— Roger W. Smith

   November 3, 2019

 

 

 

Progress in Irish.jpg

 

 

 

buntus cainte.jpg

 

 

 

 

my paper on “Platero y yo”; Luciana de Ames’s Spanish class

 

 

paper on ‘Platero y yo’ (in Spanish)

 

 

The short paper on the prose poem Platero y yo (Platero and I) by the Spanish poet Juan Ramón Jiménez — it amounts to an appréciation — that I have posted here (downloadable file above) was written by me in an introductory Spanish course at Columbia University in the 1970’s.

I have been a great admirer of Jiménez since my teenage years, when I found out about him from my older brother. He was reading Jiménez’s classic in an English translation and greatly admired it.

Platero y yo is a simple, semi-autobiographical account, written in the first person, about a poet and his donkey. It evokes the region of Andalusia and the town of Moguer, the author’s birthplace (which I have visited).

Juan Ramón Jiménez (1881–1958) was awarded the Nobel Prize in Literature in 1956.

 

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My instructor for first year Spanish was Luciana de Ames. I believe she was Italian.

She was gorgeous. It was an all male class. It seemed like the whole class was in love with her. I certainly was.

She was a great foreign language teacher.

I got an A in her course in the spring of 1974 and an A plus from her in the second semester of the course.

I attended a lecture in Spanish that she gave to the Spanish Department. I did not understand most of it. It was on the Peruvian poet Cesar Vallejo (1892–1938), who was the focus of her scholarly interest.

Her literary enthusiasms also included Cien años de soledad (One Hundred Years of Solitude) by Gabriel García Márquez, which had recently been published. Mrs. de Ames raved about the book.

Mrs. de Ames was married with a son about five years old. I ran into her walking with her son one day in Riverside Park. She was eating from a bag of potato chips. She was very friendly and didn’t seem at all fazed by meeting me in a different setting.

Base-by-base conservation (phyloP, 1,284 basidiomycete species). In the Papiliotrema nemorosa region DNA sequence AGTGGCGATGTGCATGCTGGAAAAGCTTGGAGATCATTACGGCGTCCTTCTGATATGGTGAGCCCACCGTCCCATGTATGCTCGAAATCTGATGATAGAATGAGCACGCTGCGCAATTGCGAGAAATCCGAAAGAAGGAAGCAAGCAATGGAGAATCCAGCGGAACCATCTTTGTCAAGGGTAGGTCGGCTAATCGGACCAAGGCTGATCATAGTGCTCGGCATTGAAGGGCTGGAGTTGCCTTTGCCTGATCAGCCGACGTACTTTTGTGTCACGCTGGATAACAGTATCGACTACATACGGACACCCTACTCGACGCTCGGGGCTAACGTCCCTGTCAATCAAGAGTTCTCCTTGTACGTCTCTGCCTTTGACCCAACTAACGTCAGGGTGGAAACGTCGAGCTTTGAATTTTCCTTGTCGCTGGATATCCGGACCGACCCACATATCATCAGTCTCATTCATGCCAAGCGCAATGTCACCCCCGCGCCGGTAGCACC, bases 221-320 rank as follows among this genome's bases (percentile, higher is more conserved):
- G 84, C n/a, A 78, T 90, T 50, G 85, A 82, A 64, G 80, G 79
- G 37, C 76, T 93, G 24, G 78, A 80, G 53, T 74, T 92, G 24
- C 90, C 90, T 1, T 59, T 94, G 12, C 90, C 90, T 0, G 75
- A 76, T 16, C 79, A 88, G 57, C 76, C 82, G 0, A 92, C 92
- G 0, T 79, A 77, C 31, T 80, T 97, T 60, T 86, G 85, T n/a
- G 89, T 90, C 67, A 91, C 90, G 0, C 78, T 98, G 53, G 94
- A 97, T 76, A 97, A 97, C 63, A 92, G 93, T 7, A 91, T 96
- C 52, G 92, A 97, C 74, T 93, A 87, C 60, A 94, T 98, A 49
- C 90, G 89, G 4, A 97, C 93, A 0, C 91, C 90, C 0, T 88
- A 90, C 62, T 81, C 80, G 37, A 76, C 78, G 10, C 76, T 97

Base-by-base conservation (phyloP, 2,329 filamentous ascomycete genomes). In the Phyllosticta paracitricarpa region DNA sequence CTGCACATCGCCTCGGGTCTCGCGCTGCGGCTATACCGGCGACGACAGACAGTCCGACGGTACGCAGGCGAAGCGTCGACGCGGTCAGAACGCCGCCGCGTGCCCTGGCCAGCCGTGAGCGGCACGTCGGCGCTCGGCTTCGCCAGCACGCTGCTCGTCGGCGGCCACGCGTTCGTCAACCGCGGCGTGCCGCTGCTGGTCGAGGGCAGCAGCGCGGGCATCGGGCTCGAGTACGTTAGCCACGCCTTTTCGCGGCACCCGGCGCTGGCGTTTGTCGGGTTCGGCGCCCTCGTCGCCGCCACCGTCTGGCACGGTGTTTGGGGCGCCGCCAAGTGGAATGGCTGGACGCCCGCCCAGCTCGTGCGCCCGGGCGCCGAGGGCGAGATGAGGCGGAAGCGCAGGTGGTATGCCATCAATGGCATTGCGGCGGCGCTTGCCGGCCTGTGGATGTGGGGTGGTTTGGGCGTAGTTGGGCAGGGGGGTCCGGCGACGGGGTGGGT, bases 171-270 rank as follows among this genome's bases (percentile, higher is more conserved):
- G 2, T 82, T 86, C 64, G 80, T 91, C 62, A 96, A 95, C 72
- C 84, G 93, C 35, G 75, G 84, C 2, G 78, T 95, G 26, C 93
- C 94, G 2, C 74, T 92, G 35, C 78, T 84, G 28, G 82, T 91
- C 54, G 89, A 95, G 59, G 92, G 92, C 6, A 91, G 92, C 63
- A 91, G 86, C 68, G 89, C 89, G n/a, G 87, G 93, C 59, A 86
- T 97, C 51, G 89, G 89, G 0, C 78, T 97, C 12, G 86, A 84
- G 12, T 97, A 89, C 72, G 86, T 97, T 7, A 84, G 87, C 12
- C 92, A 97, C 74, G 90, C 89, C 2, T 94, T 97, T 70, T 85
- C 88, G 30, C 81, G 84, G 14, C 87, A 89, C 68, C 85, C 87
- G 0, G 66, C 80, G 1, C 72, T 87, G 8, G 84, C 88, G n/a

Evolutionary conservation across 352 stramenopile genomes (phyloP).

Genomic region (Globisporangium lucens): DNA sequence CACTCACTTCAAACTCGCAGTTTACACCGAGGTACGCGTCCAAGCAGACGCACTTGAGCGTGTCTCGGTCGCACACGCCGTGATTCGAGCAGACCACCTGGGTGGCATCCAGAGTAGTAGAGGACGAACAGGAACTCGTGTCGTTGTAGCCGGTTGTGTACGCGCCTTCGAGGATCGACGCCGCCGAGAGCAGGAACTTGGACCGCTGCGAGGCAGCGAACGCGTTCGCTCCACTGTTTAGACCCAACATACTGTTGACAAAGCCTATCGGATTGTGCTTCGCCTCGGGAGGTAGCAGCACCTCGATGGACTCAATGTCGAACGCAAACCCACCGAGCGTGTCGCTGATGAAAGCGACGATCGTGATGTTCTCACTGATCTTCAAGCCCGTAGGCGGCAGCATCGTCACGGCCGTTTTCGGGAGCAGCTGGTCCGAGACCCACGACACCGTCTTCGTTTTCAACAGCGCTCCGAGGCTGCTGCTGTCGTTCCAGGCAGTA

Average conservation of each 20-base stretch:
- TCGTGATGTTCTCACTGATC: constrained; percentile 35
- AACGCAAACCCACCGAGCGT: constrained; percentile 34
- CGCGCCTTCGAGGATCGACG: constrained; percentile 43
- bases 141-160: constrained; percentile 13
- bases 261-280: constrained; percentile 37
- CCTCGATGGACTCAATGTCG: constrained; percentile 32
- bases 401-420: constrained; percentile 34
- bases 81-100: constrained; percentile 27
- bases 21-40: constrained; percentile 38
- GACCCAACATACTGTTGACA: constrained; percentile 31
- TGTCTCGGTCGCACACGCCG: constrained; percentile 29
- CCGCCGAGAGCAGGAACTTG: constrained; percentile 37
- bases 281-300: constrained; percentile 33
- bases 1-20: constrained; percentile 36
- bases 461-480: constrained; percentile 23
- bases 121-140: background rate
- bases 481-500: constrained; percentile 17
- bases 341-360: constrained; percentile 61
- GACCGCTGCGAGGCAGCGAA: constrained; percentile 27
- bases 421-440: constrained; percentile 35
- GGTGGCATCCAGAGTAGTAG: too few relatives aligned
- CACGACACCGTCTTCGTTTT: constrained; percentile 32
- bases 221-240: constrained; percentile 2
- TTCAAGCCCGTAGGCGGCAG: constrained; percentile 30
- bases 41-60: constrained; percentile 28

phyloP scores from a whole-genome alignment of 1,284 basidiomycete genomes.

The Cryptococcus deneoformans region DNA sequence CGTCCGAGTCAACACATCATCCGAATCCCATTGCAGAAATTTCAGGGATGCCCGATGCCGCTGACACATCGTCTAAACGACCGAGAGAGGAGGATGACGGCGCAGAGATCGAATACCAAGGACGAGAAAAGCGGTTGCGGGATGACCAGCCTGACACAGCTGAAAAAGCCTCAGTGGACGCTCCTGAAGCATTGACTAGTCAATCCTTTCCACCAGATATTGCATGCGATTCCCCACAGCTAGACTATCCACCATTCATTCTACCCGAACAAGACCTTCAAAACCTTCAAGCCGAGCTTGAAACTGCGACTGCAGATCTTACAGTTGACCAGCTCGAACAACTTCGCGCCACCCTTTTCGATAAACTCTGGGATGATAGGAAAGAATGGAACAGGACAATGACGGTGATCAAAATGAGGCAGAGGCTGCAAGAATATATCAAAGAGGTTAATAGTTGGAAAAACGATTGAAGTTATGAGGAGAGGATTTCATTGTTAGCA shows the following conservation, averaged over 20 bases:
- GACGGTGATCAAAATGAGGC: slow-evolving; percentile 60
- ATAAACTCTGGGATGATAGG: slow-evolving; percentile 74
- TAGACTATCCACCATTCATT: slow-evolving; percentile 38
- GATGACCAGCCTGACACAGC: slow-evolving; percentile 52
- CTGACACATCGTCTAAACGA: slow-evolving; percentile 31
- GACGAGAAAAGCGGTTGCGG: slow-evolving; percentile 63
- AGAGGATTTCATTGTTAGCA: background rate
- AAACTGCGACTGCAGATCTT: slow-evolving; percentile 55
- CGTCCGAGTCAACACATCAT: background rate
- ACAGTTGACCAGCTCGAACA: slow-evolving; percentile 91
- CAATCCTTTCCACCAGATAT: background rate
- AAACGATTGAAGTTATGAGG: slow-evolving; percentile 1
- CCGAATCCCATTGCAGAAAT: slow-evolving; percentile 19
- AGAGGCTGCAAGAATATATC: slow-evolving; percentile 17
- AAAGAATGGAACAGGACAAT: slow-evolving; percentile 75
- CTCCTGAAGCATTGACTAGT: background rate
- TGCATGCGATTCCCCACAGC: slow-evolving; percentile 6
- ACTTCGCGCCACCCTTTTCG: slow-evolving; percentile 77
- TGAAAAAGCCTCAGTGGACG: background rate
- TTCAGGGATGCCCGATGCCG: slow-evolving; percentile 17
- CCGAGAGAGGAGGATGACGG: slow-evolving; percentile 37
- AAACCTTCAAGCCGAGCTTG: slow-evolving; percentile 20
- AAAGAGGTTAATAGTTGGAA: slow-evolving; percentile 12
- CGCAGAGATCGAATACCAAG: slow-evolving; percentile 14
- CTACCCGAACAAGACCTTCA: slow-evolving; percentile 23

She was a natural. Open and unaffected. Extremely energetic and enthusiastic as a teacher and scholar, a lover of language and literature — it was so much fun being in her class.

 

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Because of the energy crisis, daylight savings rules had been instituted year round. Our class was at 8 a.m. We would be gathered in front of the Casa Hispanica on West 116th Street waiting for Mrs. de Ames to arrive. She would always seem to be running down the street breathlessly, just in time, and would unlock the front door of the building, fumbling with the keys. It was always dark because of daylight savings, not usual for that hour in the morning.

Mrs. de Ames also liked the Nicaraguan writer Rubén Darío (1867-1916). She introduced us to Darío’s poem “Walt Whitman,” which begins:

En su país de hierro vive el gran viejo,
bello como un patriarca, sereno y santo.
Tiene en la arruga olímpica de su entrecejo
algo que impera y vence con noble encanto.

(In his country of iron lives the grand old man / beautiful as a patriarch, serene and holy. / He has in the Olympian wrinkle of his brow / something that prevails and conquers with noble charm.)

In one class, Mrs. de Ames asked, spontaneously — without there being any connection to the lesson — “Quien escribiò Hojas de yierba?” (who wrote Leaves of Grass?). I answered quickly, “Walt Whitman.”

The rest of the class had no clue as to the question. I didn’t either — at first. But it was the kind of question upon which my brain operates fast. I thought, “escribiò”: the word must have something to do with writing — escribir is a Spanish verb meaning to write and has the same root as the English word scribe.

“Hojas de yierba” stumped me for a nanosecond. Then, I thought: “yierba,” sounds like “herbs”; must mean something like grass. So the question must refer to someone who wrote about grass. (I didn’t know what “hojas,” leaves, meant.) It could only be Whitman. Who else wrote about GRASS?

Mrs. de Ames was impressed. So was the rest of the class. There was a bright, friendly law school student in the class. He was rubbing his forehead and asked me with incredulity, “how did you ever get that one?”

 

— Roger Smith

      May 2016

 

Postscript: I have wondered what became of Mrs. de Ames: what her academic career was like and where she might be now. I have been unable to locate her.